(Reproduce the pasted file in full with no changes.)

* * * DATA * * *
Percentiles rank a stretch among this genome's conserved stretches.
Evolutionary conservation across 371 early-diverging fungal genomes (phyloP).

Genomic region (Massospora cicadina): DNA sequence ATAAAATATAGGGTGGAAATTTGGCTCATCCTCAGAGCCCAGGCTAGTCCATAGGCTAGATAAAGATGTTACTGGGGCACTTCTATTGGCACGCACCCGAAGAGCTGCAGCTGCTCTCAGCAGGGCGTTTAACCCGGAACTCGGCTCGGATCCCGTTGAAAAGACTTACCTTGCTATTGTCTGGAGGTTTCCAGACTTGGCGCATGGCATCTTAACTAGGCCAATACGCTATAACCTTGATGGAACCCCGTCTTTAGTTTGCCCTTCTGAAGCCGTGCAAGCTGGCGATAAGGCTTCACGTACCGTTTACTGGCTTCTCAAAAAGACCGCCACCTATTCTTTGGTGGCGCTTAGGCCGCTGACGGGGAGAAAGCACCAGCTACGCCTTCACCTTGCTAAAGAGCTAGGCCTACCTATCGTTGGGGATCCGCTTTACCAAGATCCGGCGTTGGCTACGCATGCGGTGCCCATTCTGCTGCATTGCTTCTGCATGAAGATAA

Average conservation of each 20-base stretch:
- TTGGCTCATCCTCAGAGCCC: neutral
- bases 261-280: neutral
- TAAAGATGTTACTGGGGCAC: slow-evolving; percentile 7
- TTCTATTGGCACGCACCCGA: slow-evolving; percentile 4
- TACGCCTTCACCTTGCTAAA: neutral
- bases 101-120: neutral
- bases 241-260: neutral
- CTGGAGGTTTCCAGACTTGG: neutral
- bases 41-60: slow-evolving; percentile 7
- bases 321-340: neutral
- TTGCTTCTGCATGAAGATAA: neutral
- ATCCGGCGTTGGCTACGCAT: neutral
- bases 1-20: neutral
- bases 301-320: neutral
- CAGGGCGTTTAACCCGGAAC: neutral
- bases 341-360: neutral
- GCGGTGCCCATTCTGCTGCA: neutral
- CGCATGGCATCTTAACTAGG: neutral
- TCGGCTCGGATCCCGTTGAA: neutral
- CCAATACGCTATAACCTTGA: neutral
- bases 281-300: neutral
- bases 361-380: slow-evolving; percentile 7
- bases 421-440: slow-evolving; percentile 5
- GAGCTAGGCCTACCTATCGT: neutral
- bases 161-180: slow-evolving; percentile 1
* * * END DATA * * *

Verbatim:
Percentiles rank a stretch among this genome's conserved stretches.
Evolutionary conservation across 371 early-diverging fungal genomes (phyloP).

Genomic region (Massospora cicadina): DNA sequence ATAAAATATAGGGTGGAAATTTGGCTCATCCTCAGAGCCCAGGCTAGTCCATAGGCTAGATAAAGATGTTACTGGGGCACTTCTATTGGCACGCACCCGAAGAGCTGCAGCTGCTCTCAGCAGGGCGTTTAACCCGGAACTCGGCTCGGATCCCGTTGAAAAGACTTACCTTGCTATTGTCTGGAGGTTTCCAGACTTGGCGCATGGCATCTTAACTAGGCCAATACGCTATAACCTTGATGGAACCCCGTCTTTAGTTTGCCCTTCTGAAGCCGTGCAAGCTGGCGATAAGGCTTCACGTACCGTTTACTGGCTTCTCAAAAAGACCGCCACCTATTCTTTGGTGGCGCTTAGGCCGCTGACGGGGAGAAAGCACCAGCTACGCCTTCACCTTGCTAAAGAGCTAGGCCTACCTATCGTTGGGGATCCGCTTTACCAAGATCCGGCGTTGGCTACGCATGCGGTGCCCATTCTGCTGCATTGCTTCTGCATGAAGATAA

Average conservation of each 20-base stretch:
- TTGGCTCATCCTCAGAGCCC: neutral
- bases 261-280: neutral
- TAAAGATGTTACTGGGGCAC: slow-evolving; percentile 7
- TTCTATTGGCACGCACCCGA: slow-evolving; percentile 4
- TACGCCTTCACCTTGCTAAA: neutral
- bases 101-120: neutral
- bases 241-260: neutral
- CTGGAGGTTTCCAGACTTGG: neutral
- bases 41-60: slow-evolving; percentile 7
- bases 321-340: neutral
- TTGCTTCTGCATGAAGATAA: neutral
- ATCCGGCGTTGGCTACGCAT: neutral
- bases 1-20: neutral
- bases 301-320: neutral
- CAGGGCGTTTAACCCGGAAC: neutral
- bases 341-360: neutral
- GCGGTGCCCATTCTGCTGCA: neutral
- CGCATGGCATCTTAACTAGG: neutral
- TCGGCTCGGATCCCGTTGAA: neutral
- CCAATACGCTATAACCTTGA: neutral
- bases 281-300: neutral
- bases 361-380: slow-evolving; percentile 7
- bases 421-440: slow-evolving; percentile 5
- GAGCTAGGCCTACCTATCGT: neutral
- bases 161-180: slow-evolving; percentile 1